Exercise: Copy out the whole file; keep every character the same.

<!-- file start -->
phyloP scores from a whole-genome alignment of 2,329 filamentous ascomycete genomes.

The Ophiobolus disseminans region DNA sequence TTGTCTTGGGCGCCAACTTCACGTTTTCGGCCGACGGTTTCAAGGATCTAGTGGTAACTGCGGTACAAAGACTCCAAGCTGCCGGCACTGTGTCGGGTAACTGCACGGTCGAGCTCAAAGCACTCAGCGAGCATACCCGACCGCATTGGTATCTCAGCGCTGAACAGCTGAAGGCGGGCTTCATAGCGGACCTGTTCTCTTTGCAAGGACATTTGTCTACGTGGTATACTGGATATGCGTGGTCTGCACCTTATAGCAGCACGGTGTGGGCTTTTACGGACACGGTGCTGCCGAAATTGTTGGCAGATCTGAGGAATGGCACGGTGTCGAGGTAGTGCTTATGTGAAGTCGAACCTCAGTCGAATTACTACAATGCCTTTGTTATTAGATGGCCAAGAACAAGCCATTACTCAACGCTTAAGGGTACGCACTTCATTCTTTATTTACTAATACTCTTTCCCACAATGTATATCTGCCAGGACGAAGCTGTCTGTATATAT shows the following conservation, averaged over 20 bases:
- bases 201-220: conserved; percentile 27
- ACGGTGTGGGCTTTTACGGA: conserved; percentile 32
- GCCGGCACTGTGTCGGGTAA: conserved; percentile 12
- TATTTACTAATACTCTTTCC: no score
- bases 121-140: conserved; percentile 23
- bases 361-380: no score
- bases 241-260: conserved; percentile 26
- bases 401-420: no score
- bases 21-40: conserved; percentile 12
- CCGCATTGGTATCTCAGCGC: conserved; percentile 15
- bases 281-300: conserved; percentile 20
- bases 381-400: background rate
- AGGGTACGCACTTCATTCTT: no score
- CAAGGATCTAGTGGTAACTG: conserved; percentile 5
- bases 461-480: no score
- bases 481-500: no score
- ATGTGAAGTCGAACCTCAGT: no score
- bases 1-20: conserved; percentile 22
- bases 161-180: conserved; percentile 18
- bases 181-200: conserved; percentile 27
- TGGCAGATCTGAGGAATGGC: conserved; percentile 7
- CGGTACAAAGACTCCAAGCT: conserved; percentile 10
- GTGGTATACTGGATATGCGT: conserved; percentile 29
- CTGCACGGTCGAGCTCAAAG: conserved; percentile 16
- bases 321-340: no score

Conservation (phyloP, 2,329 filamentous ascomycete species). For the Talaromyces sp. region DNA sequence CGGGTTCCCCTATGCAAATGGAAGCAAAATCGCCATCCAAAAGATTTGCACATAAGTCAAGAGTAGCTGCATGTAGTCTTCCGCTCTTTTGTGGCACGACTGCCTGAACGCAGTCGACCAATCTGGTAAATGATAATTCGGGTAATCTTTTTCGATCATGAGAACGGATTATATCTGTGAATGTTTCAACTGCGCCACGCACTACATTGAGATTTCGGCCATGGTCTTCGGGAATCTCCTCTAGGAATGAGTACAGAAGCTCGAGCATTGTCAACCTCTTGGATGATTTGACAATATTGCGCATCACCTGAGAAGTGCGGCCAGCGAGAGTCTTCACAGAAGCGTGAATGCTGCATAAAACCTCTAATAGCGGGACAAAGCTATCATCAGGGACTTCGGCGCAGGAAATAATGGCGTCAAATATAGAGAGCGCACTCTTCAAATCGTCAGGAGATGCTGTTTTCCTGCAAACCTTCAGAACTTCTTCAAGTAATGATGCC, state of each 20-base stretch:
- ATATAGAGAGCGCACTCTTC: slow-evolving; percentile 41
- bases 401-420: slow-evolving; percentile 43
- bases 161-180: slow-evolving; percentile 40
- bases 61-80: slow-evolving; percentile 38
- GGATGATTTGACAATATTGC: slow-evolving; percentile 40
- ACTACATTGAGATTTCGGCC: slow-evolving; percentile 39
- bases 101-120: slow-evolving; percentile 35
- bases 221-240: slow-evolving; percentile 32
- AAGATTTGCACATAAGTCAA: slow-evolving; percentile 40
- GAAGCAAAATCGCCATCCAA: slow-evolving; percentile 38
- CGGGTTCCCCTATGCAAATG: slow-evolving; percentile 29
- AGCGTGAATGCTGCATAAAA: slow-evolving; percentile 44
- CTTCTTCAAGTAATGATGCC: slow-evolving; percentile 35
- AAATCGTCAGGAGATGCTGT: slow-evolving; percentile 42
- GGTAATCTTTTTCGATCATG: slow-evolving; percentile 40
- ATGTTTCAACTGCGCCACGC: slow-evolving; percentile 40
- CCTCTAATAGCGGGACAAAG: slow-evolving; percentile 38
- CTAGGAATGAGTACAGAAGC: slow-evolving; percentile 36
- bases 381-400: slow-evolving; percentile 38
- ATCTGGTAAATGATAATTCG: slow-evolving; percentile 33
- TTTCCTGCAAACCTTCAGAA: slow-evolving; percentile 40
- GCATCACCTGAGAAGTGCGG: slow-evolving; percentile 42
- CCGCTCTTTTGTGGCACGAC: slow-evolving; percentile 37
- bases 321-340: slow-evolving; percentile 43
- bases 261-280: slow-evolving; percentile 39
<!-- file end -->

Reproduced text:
phyloP scores from a whole-genome alignment of 2,329 filamentous ascomycete genomes.

The Ophiobolus disseminans region DNA sequence TTGTCTTGGGCGCCAACTTCACGTTTTCGGCCGACGGTTTCAAGGATCTAGTGGTAACTGCGGTACAAAGACTCCAAGCTGCCGGCACTGTGTCGGGTAACTGCACGGTCGAGCTCAAAGCACTCAGCGAGCATACCCGACCGCATTGGTATCTCAGCGCTGAACAGCTGAAGGCGGGCTTCATAGCGGACCTGTTCTCTTTGCAAGGACATTTGTCTACGTGGTATACTGGATATGCGTGGTCTGCACCTTATAGCAGCACGGTGTGGGCTTTTACGGACACGGTGCTGCCGAAATTGTTGGCAGATCTGAGGAATGGCACGGTGTCGAGGTAGTGCTTATGTGAAGTCGAACCTCAGTCGAATTACTACAATGCCTTTGTTATTAGATGGCCAAGAACAAGCCATTACTCAACGCTTAAGGGTACGCACTTCATTCTTTATTTACTAATACTCTTTCCCACAATGTATATCTGCCAGGACGAAGCTGTCTGTATATAT shows the following conservation, averaged over 20 bases:
- bases 201-220: conserved; percentile 27
- ACGGTGTGGGCTTTTACGGA: conserved; percentile 32
- GCCGGCACTGTGTCGGGTAA: conserved; percentile 12
- TATTTACTAATACTCTTTCC: no score
- bases 121-140: conserved; percentile 23
- bases 361-380: no score
- bases 241-260: conserved; percentile 26
- bases 401-420: no score
- bases 21-40: conserved; percentile 12
- CCGCATTGGTATCTCAGCGC: conserved; percentile 15
- bases 281-300: conserved; percentile 20
- bases 381-400: background rate
- AGGGTACGCACTTCATTCTT: no score
- CAAGGATCTAGTGGTAACTG: conserved; percentile 5
- bases 461-480: no score
- bases 481-500: no score
- ATGTGAAGTCGAACCTCAGT: no score
- bases 1-20: conserved; percentile 22
- bases 161-180: conserved; percentile 18
- bases 181-200: conserved; percentile 27
- TGGCAGATCTGAGGAATGGC: conserved; percentile 7
- CGGTACAAAGACTCCAAGCT: conserved; percentile 10
- GTGGTATACTGGATATGCGT: conserved; percentile 29
- CTGCACGGTCGAGCTCAAAG: conserved; percentile 16
- bases 321-340: no score

Conservation (phyloP, 2,329 filamentous ascomycete species). For the Talaromyces sp. region DNA sequence CGGGTTCCCCTATGCAAATGGAAGCAAAATCGCCATCCAAAAGATTTGCACATAAGTCAAGAGTAGCTGCATGTAGTCTTCCGCTCTTTTGTGGCACGACTGCCTGAACGCAGTCGACCAATCTGGTAAATGATAATTCGGGTAATCTTTTTCGATCATGAGAACGGATTATATCTGTGAATGTTTCAACTGCGCCACGCACTACATTGAGATTTCGGCCATGGTCTTCGGGAATCTCCTCTAGGAATGAGTACAGAAGCTCGAGCATTGTCAACCTCTTGGATGATTTGACAATATTGCGCATCACCTGAGAAGTGCGGCCAGCGAGAGTCTTCACAGAAGCGTGAATGCTGCATAAAACCTCTAATAGCGGGACAAAGCTATCATCAGGGACTTCGGCGCAGGAAATAATGGCGTCAAATATAGAGAGCGCACTCTTCAAATCGTCAGGAGATGCTGTTTTCCTGCAAACCTTCAGAACTTCTTCAAGTAATGATGCC, state of each 20-base stretch:
- ATATAGAGAGCGCACTCTTC: slow-evolving; percentile 41
- bases 401-420: slow-evolving; percentile 43
- bases 161-180: slow-evolving; percentile 40
- bases 61-80: slow-evolving; percentile 38
- GGATGATTTGACAATATTGC: slow-evolving; percentile 40
- ACTACATTGAGATTTCGGCC: slow-evolving; percentile 39
- bases 101-120: slow-evolving; percentile 35
- bases 221-240: slow-evolving; percentile 32
- AAGATTTGCACATAAGTCAA: slow-evolving; percentile 40
- GAAGCAAAATCGCCATCCAA: slow-evolving; percentile 38
- CGGGTTCCCCTATGCAAATG: slow-evolving; percentile 29
- AGCGTGAATGCTGCATAAAA: slow-evolving; percentile 44
- CTTCTTCAAGTAATGATGCC: slow-evolving; percentile 35
- AAATCGTCAGGAGATGCTGT: slow-evolving; percentile 42
- GGTAATCTTTTTCGATCATG: slow-evolving; percentile 40
- ATGTTTCAACTGCGCCACGC: slow-evolving; percentile 40
- CCTCTAATAGCGGGACAAAG: slow-evolving; percentile 38
- CTAGGAATGAGTACAGAAGC: slow-evolving; percentile 36
- bases 381-400: slow-evolving; percentile 38
- ATCTGGTAAATGATAATTCG: slow-evolving; percentile 33
- TTTCCTGCAAACCTTCAGAA: slow-evolving; percentile 40
- GCATCACCTGAGAAGTGCGG: slow-evolving; percentile 42
- CCGCTCTTTTGTGGCACGAC: slow-evolving; percentile 37
- bases 321-340: slow-evolving; percentile 43
- bases 261-280: slow-evolving; percentile 39